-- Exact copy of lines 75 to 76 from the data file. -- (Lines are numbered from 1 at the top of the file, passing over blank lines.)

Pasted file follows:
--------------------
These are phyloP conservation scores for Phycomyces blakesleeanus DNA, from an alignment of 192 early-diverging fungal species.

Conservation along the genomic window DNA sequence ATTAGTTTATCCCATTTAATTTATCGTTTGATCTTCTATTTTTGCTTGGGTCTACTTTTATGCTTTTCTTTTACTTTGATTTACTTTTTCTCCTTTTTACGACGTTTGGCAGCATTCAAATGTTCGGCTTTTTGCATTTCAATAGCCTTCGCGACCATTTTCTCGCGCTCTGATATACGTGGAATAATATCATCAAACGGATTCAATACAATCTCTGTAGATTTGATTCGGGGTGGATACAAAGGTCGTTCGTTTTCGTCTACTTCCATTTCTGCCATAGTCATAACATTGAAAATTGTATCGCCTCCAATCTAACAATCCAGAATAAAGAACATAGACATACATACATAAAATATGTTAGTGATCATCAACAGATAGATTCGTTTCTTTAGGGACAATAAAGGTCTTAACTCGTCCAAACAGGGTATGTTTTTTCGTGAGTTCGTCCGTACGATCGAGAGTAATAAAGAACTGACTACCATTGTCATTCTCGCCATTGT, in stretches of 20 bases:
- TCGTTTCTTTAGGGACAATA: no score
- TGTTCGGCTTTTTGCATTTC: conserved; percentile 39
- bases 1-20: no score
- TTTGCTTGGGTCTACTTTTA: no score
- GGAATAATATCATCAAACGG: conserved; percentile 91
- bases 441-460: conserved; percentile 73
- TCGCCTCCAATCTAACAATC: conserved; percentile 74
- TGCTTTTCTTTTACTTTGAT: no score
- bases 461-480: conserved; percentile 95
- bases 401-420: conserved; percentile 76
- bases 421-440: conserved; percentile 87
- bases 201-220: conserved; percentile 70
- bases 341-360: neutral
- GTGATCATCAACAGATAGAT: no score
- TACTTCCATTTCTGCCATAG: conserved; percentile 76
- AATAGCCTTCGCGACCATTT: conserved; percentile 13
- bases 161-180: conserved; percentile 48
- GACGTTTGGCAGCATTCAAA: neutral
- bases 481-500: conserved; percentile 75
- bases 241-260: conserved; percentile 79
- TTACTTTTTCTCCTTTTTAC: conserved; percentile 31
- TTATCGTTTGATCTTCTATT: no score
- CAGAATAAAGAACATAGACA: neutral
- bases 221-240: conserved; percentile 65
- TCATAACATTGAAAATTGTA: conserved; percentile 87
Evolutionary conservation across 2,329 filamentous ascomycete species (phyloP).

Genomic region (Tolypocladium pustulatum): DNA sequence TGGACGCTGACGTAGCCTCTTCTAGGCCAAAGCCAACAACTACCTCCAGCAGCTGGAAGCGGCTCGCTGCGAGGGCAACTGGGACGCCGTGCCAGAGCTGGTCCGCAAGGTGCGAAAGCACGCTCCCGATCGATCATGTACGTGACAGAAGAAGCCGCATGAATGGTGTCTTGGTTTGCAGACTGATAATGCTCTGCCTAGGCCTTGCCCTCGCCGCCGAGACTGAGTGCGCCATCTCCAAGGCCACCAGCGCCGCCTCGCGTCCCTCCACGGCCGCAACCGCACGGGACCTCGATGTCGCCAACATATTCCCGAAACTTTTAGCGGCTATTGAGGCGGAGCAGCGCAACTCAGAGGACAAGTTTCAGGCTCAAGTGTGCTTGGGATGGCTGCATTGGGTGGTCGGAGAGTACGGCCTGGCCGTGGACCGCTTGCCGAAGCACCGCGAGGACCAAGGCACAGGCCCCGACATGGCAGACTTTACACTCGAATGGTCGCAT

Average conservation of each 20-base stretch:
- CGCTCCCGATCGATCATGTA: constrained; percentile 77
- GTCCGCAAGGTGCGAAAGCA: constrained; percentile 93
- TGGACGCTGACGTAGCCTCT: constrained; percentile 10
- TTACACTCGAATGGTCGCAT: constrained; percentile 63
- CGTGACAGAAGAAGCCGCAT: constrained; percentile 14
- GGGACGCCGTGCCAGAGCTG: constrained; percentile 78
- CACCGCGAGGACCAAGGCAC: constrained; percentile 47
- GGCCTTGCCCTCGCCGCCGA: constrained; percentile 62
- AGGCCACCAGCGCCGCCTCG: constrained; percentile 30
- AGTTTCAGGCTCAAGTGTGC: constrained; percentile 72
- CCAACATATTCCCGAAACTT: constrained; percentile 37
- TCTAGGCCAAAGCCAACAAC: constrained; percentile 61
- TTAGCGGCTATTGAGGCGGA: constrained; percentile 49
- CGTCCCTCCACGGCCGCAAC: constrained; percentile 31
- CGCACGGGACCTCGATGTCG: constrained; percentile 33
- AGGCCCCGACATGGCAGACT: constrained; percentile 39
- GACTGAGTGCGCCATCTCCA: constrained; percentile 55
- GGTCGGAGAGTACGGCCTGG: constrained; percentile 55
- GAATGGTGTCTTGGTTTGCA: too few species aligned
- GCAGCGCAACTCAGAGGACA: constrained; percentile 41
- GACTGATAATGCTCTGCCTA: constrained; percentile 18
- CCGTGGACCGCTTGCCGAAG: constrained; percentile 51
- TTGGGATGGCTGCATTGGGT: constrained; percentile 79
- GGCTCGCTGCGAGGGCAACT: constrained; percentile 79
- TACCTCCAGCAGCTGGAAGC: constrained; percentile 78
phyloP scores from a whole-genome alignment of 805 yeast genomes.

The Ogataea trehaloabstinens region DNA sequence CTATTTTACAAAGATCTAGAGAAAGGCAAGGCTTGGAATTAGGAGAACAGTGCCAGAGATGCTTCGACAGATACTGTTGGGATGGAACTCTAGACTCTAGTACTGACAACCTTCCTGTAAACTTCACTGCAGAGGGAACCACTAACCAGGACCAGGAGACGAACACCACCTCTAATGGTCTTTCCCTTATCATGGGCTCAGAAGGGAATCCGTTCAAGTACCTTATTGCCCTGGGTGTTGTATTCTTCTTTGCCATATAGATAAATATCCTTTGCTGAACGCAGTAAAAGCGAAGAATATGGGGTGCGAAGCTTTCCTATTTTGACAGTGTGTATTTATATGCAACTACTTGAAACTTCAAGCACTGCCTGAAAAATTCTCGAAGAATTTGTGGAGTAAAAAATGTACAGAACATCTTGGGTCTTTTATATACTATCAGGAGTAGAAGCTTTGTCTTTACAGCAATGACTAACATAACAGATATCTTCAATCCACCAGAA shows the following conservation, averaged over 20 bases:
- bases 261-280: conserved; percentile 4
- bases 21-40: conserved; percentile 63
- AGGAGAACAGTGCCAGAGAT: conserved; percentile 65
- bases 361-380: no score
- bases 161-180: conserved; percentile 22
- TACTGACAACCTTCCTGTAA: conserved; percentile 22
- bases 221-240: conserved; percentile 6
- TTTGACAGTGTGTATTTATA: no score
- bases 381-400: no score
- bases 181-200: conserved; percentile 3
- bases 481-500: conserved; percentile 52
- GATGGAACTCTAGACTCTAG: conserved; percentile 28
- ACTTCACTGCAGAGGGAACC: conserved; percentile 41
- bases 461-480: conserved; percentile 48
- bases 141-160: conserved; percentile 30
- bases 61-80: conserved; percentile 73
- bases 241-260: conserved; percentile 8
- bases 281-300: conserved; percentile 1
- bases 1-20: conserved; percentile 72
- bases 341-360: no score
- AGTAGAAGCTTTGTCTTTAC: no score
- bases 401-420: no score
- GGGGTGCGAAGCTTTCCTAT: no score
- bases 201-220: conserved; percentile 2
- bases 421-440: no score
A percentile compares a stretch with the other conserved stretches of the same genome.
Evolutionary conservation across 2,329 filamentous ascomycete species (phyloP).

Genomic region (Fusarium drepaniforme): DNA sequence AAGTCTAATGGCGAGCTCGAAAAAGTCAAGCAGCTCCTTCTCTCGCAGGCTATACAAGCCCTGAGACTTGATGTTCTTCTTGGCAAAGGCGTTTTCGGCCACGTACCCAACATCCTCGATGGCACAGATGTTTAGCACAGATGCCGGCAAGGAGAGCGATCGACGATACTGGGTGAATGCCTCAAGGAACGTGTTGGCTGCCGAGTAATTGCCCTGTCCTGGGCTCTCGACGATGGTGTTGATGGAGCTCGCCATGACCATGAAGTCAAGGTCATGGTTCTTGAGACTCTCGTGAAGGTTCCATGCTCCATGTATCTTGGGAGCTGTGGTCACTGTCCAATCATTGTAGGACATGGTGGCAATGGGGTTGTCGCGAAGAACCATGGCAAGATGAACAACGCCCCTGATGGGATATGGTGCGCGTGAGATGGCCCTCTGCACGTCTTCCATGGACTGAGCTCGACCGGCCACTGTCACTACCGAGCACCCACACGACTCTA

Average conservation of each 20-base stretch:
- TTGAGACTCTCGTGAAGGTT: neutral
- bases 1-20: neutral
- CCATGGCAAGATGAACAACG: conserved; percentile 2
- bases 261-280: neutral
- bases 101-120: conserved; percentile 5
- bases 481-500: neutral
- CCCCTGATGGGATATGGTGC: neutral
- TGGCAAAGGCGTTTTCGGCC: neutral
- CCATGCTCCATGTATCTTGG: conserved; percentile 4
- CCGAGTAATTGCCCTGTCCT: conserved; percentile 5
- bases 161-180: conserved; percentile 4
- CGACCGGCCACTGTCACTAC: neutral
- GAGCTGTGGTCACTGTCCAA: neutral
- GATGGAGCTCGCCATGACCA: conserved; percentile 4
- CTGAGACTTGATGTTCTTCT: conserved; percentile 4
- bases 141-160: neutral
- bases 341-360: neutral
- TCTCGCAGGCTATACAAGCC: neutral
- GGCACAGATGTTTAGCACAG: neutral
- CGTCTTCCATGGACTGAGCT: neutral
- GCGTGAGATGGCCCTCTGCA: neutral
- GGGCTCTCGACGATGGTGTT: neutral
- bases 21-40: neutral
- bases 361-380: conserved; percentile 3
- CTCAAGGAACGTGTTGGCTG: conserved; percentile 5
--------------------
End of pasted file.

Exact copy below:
- bases 281-300: conserved; percentile 1
- bases 1-20: conserved; percentile 72